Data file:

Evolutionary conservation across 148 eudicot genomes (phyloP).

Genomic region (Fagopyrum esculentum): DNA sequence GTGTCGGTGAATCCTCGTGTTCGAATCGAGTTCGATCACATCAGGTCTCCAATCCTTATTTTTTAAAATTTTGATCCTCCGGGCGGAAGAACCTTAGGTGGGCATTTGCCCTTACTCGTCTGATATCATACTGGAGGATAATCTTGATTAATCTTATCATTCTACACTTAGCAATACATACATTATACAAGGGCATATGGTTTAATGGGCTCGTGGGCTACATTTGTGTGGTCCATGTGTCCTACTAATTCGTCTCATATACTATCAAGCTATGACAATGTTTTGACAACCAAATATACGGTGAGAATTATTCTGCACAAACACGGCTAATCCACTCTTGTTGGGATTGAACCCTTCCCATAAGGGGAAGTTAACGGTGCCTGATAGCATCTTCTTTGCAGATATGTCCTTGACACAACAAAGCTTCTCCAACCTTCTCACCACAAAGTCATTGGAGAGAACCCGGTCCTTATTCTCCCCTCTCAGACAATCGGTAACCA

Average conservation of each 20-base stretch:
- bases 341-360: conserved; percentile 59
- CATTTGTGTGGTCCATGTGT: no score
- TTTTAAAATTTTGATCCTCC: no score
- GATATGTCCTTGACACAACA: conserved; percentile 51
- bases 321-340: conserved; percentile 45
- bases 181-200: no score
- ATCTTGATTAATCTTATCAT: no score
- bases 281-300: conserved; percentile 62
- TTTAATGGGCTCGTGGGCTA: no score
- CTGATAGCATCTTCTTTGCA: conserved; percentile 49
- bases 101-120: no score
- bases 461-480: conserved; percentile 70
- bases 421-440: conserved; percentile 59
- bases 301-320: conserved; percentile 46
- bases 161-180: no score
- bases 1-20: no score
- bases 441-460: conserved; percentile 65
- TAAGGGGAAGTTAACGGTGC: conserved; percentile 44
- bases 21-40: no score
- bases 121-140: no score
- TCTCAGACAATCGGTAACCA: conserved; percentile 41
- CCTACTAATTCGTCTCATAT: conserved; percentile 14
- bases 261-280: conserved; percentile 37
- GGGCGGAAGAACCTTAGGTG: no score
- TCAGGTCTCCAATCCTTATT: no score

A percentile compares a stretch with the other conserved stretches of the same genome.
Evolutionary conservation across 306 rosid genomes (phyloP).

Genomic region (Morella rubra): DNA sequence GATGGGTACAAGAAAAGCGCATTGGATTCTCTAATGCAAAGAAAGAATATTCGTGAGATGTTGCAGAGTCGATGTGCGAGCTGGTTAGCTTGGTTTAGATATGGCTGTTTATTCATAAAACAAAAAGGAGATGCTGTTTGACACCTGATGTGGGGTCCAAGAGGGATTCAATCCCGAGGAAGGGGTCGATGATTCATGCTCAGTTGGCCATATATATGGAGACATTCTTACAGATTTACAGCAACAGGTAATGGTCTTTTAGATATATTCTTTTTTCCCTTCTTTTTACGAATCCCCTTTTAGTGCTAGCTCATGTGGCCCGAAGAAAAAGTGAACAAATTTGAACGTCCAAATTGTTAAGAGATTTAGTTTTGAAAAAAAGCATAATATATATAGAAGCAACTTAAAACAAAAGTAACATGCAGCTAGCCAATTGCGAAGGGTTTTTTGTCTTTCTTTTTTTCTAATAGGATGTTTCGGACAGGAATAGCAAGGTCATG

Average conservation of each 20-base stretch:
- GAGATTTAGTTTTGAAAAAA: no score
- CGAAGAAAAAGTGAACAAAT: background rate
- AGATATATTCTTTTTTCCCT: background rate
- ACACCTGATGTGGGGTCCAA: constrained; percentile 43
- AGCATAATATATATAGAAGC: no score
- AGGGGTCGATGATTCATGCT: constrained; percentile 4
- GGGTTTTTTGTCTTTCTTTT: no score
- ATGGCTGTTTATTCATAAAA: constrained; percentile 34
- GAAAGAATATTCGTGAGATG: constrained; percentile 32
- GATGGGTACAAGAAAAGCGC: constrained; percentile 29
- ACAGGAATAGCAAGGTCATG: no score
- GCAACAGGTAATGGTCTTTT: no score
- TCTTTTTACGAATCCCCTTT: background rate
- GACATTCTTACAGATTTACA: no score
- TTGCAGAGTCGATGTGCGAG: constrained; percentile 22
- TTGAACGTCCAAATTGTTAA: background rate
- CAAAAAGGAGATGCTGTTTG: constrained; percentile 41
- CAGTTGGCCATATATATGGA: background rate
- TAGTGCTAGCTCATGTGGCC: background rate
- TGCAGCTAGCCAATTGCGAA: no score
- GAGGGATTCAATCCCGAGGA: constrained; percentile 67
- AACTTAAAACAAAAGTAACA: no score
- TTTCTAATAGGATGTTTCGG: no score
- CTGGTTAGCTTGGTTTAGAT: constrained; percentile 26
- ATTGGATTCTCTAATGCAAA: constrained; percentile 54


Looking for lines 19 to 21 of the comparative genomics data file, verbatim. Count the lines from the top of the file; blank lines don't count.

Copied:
- bases 1-20: no score
- bases 441-460: conserved; percentile 65
- TAAGGGGAAGTTAACGGTGC: conserved; percentile 44